the setting could have been perfect that day.
we were in the midst of casaroro, valencia’s beautiful waterfalls and the municipality’s gem that is frequented by tourists who bask in its almost ethereal beauty. casaroro falls is every trekker’s dream, and although it is inaccessible to even the most daredevil habal-habal drivers in this sleepy town of negros, several hikers still choose to endure the two-hour uphill climb that is ridden with sharp rocks and red soil that turns to mud once it is drenched by heaven’s tears. casaroro’s beauty, after all, is unmatched in all of negros, and once one is captivated by its natural serenity, the ordeal of trying to get there would not matter at all.
but this day was different – for amid the beautiful backdrop of casaroro’s poignant beauty, several people were huddled together in different groups: most of them were trying to subdue their sobs, while one of them, imelda’s mother, was wailing uncontrollably. as i was standing next to my brother, and merely observing the intensity of human anguish that had so consumed most of the people there that day, father vincoy was saying mass.
father vincoy is known in dumaguete as the priest who has the gift of exorcism, and several times before, he had been instrumental in purging the demonic spirits from those who were possessed by elemental beings. and while he endured the glare of the midday sun as he raised the sacristy for consecration, my mind had drifted towards the tragedy that happened four days ago.
five young souls who just graduated from high school were itching for an adventure before college would devour them whole in the coming school year. casaroro was their destination of choice, so before the break of dawn, they were well on their way to the treacherous trail that would lead them to one of nature’s finest creations. and at eight in the morning, all five of them were already bathing in casaroro’s freezing waters, and the morning fog had enclosed them in a world that was suspended in calming silence.
the water was rather peaceful that day, they all noticed, for they heard nothing but the soft ripples of water and the concoction of sounds from the birds and the early morning breeze.
but nature, they would later on learn, can be deceptive and inconspicuous with its wrath. for in an instant, the uneventful silence of casaroro was replaced by the anguish of large rocks that stampeded from the mountains – its hell path wreaking death on whatever or whoever it came in contact with. the sound of rock gritting, one of them would later say, was the very sound of death itself.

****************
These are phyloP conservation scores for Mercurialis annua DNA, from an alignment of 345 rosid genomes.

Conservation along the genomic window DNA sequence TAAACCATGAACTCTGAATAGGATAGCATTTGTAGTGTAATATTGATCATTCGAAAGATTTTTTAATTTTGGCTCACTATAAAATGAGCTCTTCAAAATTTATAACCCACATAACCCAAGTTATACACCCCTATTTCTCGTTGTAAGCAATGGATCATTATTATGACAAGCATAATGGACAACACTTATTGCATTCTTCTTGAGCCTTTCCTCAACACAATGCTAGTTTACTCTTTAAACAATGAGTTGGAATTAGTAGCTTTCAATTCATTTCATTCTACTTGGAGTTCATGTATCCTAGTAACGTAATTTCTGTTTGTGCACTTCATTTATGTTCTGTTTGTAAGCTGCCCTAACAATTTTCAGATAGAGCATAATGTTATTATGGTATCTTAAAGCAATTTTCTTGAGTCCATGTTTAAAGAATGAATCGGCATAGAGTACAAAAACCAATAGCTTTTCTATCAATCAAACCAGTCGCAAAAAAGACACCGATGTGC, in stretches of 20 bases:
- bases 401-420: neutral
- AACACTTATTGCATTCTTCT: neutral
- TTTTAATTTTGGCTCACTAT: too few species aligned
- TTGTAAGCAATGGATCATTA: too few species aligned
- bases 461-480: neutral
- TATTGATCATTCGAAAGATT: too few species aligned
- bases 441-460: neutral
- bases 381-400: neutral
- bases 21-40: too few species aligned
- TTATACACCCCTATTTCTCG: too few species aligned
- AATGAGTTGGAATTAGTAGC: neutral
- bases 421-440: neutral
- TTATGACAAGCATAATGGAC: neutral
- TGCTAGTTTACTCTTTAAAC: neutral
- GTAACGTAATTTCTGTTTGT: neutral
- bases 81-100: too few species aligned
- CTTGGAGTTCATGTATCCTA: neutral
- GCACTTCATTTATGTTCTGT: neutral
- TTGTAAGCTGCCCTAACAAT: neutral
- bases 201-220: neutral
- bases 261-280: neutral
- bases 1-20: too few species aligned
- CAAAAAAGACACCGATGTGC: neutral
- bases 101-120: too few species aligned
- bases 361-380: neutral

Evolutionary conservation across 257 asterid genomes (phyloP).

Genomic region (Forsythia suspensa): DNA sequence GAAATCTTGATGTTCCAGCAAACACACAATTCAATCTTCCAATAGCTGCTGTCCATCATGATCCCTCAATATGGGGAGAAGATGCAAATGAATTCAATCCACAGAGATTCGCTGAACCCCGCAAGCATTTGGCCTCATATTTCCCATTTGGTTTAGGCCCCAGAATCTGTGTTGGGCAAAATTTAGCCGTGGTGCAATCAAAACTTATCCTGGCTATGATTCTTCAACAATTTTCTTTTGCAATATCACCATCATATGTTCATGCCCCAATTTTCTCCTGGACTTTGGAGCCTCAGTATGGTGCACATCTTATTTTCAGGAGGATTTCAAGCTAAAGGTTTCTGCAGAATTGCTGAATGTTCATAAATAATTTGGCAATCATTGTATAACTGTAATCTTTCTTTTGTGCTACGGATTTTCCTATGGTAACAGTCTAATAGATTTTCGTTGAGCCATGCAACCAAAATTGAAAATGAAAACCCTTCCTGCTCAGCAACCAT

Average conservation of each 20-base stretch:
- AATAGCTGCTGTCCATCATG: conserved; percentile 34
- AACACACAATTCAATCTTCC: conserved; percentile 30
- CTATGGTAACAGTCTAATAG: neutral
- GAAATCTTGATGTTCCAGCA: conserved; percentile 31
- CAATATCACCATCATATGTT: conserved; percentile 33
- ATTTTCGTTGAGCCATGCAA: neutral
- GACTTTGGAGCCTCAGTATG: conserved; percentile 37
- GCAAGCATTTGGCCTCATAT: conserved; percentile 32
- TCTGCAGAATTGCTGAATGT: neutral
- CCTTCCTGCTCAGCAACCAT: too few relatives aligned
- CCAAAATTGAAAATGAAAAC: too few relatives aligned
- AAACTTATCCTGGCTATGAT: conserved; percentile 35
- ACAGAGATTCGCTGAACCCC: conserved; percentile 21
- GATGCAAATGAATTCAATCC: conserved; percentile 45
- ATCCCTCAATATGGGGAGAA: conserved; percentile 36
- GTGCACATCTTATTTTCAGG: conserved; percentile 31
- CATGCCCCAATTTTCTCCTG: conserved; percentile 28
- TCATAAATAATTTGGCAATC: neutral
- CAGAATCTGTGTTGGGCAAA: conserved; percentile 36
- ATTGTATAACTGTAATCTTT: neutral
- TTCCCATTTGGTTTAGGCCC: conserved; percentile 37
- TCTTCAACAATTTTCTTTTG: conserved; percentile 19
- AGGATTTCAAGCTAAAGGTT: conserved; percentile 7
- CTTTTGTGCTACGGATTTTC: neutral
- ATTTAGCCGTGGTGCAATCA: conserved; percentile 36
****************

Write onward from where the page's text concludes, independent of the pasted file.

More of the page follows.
as they all scampered to the land for safety, one of them was caught by surprise by the sudden ambush of rocks, and as she flailed helplessly in the water to keep afloat, a rock hit her on the head. as the rapids continued its onslaught downwards, imelda’s body was helplessly tossed around like a twig by the wrath of the boulders – until finally, her body had drifted out of sight, and her companions were left crying for help on that fateful morning when nature, it seemed, decided to show its might and unleash its fury.
it would take three days and a massive manhunt operation for the authorities to finally recover imelda’s body. 300 meters down from where she initially was, her lifeless body was discovered entangled in a group of large rocks near one of valencia’s rivers. she barely had any hair left on her head and had swollen up beyond recognition. her body was in an advanced state of decomposition and it bore distinct wounds and bruises from being ravaged by the turbulence of the unrelenting rapids. the news spread like wildfire in dumaguete that by nighttime, numerous candles were lit at the altar for the eternal repose of her soul.
it was during the recitation of the apostles’ creed when i noticed that father vincoy seemed uneasy from time to time. ‘i believe in god, the father almighty, creator of heaven and earth…’, then he would momentarily pause for a good five to ten seconds, look up to where the water slowly descended from the mountain, and then continue on with his recitation of the creed. and because the midday sun was in its most imposing state as the mass was about to end, his face was lined with heavy streaks of perspiration when he was finally done with the eucharist.
it was during family dinner with father vincoy, one year after that unfortunate incident, when my father would once again revisit the grief that ensnared our small community when imelda had met her untimely demise. at the mention of the incident, the clairvoyant priest’s expression suddenly turned serious.
‘alam mo ba andy, may nakita ako nung araw na yun.’
everyone, upon hearing him say this, huddled closer to the table.
“habang dinadasal ko ang apostle’s creed, may dalawang malalaking boses na nagmumura sa akin galing sa itaas. at nung tumingin ako sa itaas, may nakita akong dalawang maiitim na pigura na nakalutang sa ere.”
he suddenly paused, as though to pace himself for the clincher of his story.
“at habang nakatingin ako sa kanila, ay nanlilisik ang mapupula nilang mga mata, habang sinisigawan nila akong umalis na dahil nasa kanila na si imelda.”
“at nang tumanaw uli ako sa itaas, ay may nakita akong isang babaeng nakapatong sa isang malaking bato, katabi ng mga maiitim na kaluluwa. at kahit napapaliguan siya ng sinag ng araw habang nakaupo sa malaking batong yun, ay nakita ko ang maamong mukha ni imelda.”
other entries for the horror writing challenge:
glentot's horror story challenge.
jap's spirit of the glass.
will's case of the abandoned hotel.